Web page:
People who love to go on and on about Dune will often love to remind casual fans (or just straight-up non-fans) that the ultimate message of Frank Herbert’s novels is that heroes are dangerous and, often bad. Herbert said similar things, throughout his life, including the idea that he distrusted “charismatic leaders.” In 2021, director Denis Villeneuve echoed this notion, saying, "I think Herbert wrote it as a warning, [against] leaders that pretend to know what will happen, who pretend to know the truth, who might be lacking humility.” So, all of Dune, even the first novel, is an antihero’s journey. Mostly. But just in case anyone was confused, in 1981, Frank Herbert dropped the book that made things much clearer — by making everything way more confusing.
The fourth book in the Dune saga, God Emperor of Dune was published on May 28, 1981, five years after Children of Dune seemingly ended the “Dune Trilogy.” Set 3,500 years after the previous book, God Emperor of Dune is the most ambitious of all six of Herbert’s Dune novels for one specific reason: Its story is nearly self-contained, but paradoxically relies on all the continuity from the previous three books. It’s also structurally nothing like the previous three and is presented, from the very first page, as a reconstruction of the journals of Leto II, the titular God Emperor. Although Dune, Dune Messiah, and Children of Dune contain various epigraphs from future historians (most notably, Princess Irulan), God Emperor takes the future-tense narrative framing into a much wilder direction.
That said, the book does pick up where Children of Dune left off insofar as the transformation of Leto II (Paul’s son) from human to human-sandworm hybrid, began in that book. The star of God Emperor is Leto II, a deranged half-sandworm person, who we imagine has tiny T-Rex hands. He hangs out with gholas (clones) of Duncan Idaho and is hyper-focused on a specific breeding program. Leto II is neither hero nor villain, and his grotesque nature makes him specifically hard to root for. In 1981, the true form of Jabba the Hutt had yet to be revealed in Return of the Jedi, but the best way to imagine the God Emperor of Dune, is perhaps to wonder: What if Jabba was immortal and had the power to see the future?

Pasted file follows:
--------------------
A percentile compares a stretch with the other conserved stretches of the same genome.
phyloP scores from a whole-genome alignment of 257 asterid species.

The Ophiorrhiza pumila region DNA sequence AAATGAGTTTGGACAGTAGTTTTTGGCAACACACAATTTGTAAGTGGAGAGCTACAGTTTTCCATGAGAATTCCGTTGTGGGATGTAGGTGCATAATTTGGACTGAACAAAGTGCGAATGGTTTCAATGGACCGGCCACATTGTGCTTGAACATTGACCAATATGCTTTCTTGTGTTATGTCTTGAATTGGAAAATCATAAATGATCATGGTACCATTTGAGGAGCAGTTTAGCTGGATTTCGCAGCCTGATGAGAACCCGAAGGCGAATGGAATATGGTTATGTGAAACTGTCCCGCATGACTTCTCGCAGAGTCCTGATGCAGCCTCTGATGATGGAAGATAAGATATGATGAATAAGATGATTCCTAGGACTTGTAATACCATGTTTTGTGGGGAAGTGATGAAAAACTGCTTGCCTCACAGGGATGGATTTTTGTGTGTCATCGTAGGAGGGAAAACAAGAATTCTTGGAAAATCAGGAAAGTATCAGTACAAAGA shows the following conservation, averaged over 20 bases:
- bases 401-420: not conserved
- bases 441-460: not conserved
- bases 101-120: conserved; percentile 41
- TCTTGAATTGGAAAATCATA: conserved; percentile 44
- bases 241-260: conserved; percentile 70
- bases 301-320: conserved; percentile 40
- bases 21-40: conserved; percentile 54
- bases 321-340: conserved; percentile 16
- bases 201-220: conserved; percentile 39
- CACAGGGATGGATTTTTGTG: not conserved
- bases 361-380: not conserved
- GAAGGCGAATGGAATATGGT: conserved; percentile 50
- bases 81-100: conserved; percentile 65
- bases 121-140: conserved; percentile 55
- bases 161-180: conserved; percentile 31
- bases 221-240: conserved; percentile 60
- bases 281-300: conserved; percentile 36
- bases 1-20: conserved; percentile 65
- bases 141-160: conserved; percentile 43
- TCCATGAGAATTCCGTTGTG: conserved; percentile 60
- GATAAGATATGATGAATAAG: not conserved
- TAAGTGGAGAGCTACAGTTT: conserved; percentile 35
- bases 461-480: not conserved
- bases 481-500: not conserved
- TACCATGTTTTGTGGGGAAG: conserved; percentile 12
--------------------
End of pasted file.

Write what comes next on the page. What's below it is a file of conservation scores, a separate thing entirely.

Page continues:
Arguably, Herbert’s thematic goal with this book is somewhat similar to the previous books. He wants to depict power struggles as they actually would be if these science-fiction plot devices were real. In Messiah, Herbert took the concept of Paul’s prescience to a tragic, but realistic conclusion: If Paul could see the future, he’d be trapped by it. In Children of Dune, Herbert suggested the idea of having a deep ancestral memory wouldn’t be all it's cracked up to be, especially if someone (namely Baron Harkonnen) was your secret grandfather. Alia’s crack-up in that book is kind of the reverse of her brother’s in the previous book. And, by God Emperor, by making Leto II quasi-immortal, we’re dealing with what, on the surface, appears to be a worst-case scenario of both Paul and Alia’s endgames. Leto II seems nuts, and he’s basically an all-powerful monster.
But, Frank Herbert didn’t just write God Emperor to show how horrible messianic leaders could become. He did that already with the other books. Instead, Herbert’s end point of God Emperor is weirdly to try and give home to humanity, by pressing a reset button. From the very first Dune, the paradox of prescience dominates a huge portion of the conflicts. In the first novel, it even leads to moments where the reader is unsure if Paul is living in the future or remembering it. In God Emperor, what makes the ending so interesting is that (spoiler alert!) Leto is actually trying to get rid of prescience, forever. See, he’s not so bad!
In the end, the character of Siona Atreides — a descendent of Leto’s sister Ghanima — becomes a kind of anti-Chosen One. She is the beginning of a new kind of human, people who will be utterly invisible to those who can see the future. In a sense, Herbert did what Asimov did with the Mule in the Foundation series, but flipped the meaning. In those books, Hari Seldon’s ability to predict the future was thrown into chaos by a random telepath called the Mule. In the Asimov view, that was presented as mostly a bad thing. In God Emperor of Dune, Herbert presents Siona as the potential salvation of the human race. Leto’s so-called “Golden Path” requires that humans exist who are immune to any kind of future forecasting. That way, humanity will never have to deal with, well, Emperors who look like giant worms who declare themselves God.
God Emperor of Dune arrives at a fairly elegant and simple thesis, through complex and subversive means. It’s a book starring a giant worm man, who is trying to breed people together in what feels like a cult. The backstabbing makes Game of Thrones look like a picnic, while any of the relatable humanity from the first three books, is largely absent. But, in many ways, it’s the most Dune-y of all the Dune books. Its message is unclear for the casual reader, and the text makes the reader work much harder than the previous books.
At the end of the day, Dune is about corrupt leaders and giant worms. In a brilliant move, Frank Herbert just decided to write a book where the main character was both.